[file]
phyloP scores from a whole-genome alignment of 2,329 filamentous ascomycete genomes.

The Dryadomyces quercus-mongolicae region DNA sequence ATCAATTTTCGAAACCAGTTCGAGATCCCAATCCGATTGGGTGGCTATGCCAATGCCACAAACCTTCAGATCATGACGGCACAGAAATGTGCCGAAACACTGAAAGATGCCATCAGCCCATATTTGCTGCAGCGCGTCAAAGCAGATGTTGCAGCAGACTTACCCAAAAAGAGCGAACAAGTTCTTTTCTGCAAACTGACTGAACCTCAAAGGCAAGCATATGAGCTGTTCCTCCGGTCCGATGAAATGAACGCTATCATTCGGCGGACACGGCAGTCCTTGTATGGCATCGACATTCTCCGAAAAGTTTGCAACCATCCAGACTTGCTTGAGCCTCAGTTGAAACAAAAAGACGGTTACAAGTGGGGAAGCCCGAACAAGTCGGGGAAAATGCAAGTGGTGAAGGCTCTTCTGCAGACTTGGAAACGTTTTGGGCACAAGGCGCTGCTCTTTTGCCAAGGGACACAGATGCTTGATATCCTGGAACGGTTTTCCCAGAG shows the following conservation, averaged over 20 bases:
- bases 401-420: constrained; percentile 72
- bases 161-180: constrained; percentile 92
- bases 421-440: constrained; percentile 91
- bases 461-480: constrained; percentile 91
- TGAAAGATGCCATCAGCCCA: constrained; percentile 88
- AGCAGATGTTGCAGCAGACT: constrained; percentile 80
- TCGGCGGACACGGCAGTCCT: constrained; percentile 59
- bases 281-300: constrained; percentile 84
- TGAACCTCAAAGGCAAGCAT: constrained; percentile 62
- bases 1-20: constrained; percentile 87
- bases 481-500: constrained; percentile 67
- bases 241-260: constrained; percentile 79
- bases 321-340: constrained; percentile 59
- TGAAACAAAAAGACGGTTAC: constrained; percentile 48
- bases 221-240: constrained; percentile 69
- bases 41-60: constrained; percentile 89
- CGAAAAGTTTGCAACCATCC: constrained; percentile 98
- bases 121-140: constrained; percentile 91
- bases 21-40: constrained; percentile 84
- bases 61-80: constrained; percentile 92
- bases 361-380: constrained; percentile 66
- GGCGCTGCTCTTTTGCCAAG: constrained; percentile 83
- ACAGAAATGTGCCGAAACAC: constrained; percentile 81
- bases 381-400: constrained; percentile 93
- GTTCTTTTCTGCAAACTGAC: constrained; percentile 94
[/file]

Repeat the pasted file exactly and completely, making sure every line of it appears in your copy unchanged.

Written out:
phyloP scores from a whole-genome alignment of 2,329 filamentous ascomycete genomes.

The Dryadomyces quercus-mongolicae region DNA sequence ATCAATTTTCGAAACCAGTTCGAGATCCCAATCCGATTGGGTGGCTATGCCAATGCCACAAACCTTCAGATCATGACGGCACAGAAATGTGCCGAAACACTGAAAGATGCCATCAGCCCATATTTGCTGCAGCGCGTCAAAGCAGATGTTGCAGCAGACTTACCCAAAAAGAGCGAACAAGTTCTTTTCTGCAAACTGACTGAACCTCAAAGGCAAGCATATGAGCTGTTCCTCCGGTCCGATGAAATGAACGCTATCATTCGGCGGACACGGCAGTCCTTGTATGGCATCGACATTCTCCGAAAAGTTTGCAACCATCCAGACTTGCTTGAGCCTCAGTTGAAACAAAAAGACGGTTACAAGTGGGGAAGCCCGAACAAGTCGGGGAAAATGCAAGTGGTGAAGGCTCTTCTGCAGACTTGGAAACGTTTTGGGCACAAGGCGCTGCTCTTTTGCCAAGGGACACAGATGCTTGATATCCTGGAACGGTTTTCCCAGAG shows the following conservation, averaged over 20 bases:
- bases 401-420: constrained; percentile 72
- bases 161-180: constrained; percentile 92
- bases 421-440: constrained; percentile 91
- bases 461-480: constrained; percentile 91
- TGAAAGATGCCATCAGCCCA: constrained; percentile 88
- AGCAGATGTTGCAGCAGACT: constrained; percentile 80
- TCGGCGGACACGGCAGTCCT: constrained; percentile 59
- bases 281-300: constrained; percentile 84
- TGAACCTCAAAGGCAAGCAT: constrained; percentile 62
- bases 1-20: constrained; percentile 87
- bases 481-500: constrained; percentile 67
- bases 241-260: constrained; percentile 79
- bases 321-340: constrained; percentile 59
- TGAAACAAAAAGACGGTTAC: constrained; percentile 48
- bases 221-240: constrained; percentile 69
- bases 41-60: constrained; percentile 89
- CGAAAAGTTTGCAACCATCC: constrained; percentile 98
- bases 121-140: constrained; percentile 91
- bases 21-40: constrained; percentile 84
- bases 61-80: constrained; percentile 92
- bases 361-380: constrained; percentile 66
- GGCGCTGCTCTTTTGCCAAG: constrained; percentile 83
- ACAGAAATGTGCCGAAACAC: constrained; percentile 81
- bases 381-400: constrained; percentile 93
- GTTCTTTTCTGCAAACTGAC: constrained; percentile 94